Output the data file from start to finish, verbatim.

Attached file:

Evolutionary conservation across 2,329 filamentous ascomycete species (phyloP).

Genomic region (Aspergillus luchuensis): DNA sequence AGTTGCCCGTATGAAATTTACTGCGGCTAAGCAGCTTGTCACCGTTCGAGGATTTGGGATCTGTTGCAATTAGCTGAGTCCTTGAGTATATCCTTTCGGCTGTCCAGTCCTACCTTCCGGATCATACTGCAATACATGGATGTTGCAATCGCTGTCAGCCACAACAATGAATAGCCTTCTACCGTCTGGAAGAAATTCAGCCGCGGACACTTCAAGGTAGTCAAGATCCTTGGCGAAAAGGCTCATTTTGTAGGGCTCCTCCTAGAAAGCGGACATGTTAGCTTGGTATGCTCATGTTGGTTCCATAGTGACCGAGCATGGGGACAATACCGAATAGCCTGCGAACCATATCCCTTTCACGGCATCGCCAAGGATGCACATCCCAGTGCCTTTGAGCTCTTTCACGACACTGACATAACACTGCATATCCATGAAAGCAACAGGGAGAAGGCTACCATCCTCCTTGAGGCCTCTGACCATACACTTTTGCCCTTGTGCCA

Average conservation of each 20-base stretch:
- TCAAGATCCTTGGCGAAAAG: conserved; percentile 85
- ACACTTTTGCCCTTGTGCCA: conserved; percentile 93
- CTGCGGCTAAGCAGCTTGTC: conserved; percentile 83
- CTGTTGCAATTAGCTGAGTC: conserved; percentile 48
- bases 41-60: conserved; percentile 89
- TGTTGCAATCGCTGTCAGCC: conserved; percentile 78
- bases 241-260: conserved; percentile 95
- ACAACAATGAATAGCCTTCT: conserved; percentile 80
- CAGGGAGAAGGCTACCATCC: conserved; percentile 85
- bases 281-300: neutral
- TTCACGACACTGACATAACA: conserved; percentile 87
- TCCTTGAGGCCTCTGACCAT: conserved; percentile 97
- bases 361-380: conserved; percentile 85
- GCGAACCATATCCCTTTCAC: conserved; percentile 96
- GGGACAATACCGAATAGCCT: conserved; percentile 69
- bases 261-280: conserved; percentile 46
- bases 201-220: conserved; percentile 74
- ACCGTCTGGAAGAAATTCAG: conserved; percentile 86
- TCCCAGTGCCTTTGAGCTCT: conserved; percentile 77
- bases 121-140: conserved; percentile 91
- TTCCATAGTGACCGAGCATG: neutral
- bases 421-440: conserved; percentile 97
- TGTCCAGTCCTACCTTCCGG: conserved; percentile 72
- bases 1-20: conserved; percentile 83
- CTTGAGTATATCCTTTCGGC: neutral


Evolutionary conservation across 2,329 filamentous ascomycete species (phyloP).

Genomic region (Aspergillus luchuensis): DNA sequence AGTTGCCCGTATGAAATTTACTGCGGCTAAGCAGCTTGTCACCGTTCGAGGATTTGGGATCTGTTGCAATTAGCTGAGTCCTTGAGTATATCCTTTCGGCTGTCCAGTCCTACCTTCCGGATCATACTGCAATACATGGATGTTGCAATCGCTGTCAGCCACAACAATGAATAGCCTTCTACCGTCTGGAAGAAATTCAGCCGCGGACACTTCAAGGTAGTCAAGATCCTTGGCGAAAAGGCTCATTTTGTAGGGCTCCTCCTAGAAAGCGGACATGTTAGCTTGGTATGCTCATGTTGGTTCCATAGTGACCGAGCATGGGGACAATACCGAATAGCCTGCGAACCATATCCCTTTCACGGCATCGCCAAGGATGCACATCCCAGTGCCTTTGAGCTCTTTCACGACACTGACATAACACTGCATATCCATGAAAGCAACAGGGAGAAGGCTACCATCCTCCTTGAGGCCTCTGACCATACACTTTTGCCCTTGTGCCA

Average conservation of each 20-base stretch:
- TCAAGATCCTTGGCGAAAAG: conserved; percentile 85
- ACACTTTTGCCCTTGTGCCA: conserved; percentile 93
- CTGCGGCTAAGCAGCTTGTC: conserved; percentile 83
- CTGTTGCAATTAGCTGAGTC: conserved; percentile 48
- bases 41-60: conserved; percentile 89
- TGTTGCAATCGCTGTCAGCC: conserved; percentile 78
- bases 241-260: conserved; percentile 95
- ACAACAATGAATAGCCTTCT: conserved; percentile 80
- CAGGGAGAAGGCTACCATCC: conserved; percentile 85
- bases 281-300: neutral
- TTCACGACACTGACATAACA: conserved; percentile 87
- TCCTTGAGGCCTCTGACCAT: conserved; percentile 97
- bases 361-380: conserved; percentile 85
- GCGAACCATATCCCTTTCAC: conserved; percentile 96
- GGGACAATACCGAATAGCCT: conserved; percentile 69
- bases 261-280: conserved; percentile 46
- bases 201-220: conserved; percentile 74
- ACCGTCTGGAAGAAATTCAG: conserved; percentile 86
- TCCCAGTGCCTTTGAGCTCT: conserved; percentile 77
- bases 121-140: conserved; percentile 91
- TTCCATAGTGACCGAGCATG: neutral
- bases 421-440: conserved; percentile 97
- TGTCCAGTCCTACCTTCCGG: conserved; percentile 72
- bases 1-20: conserved; percentile 83
- CTTGAGTATATCCTTTCGGC: neutral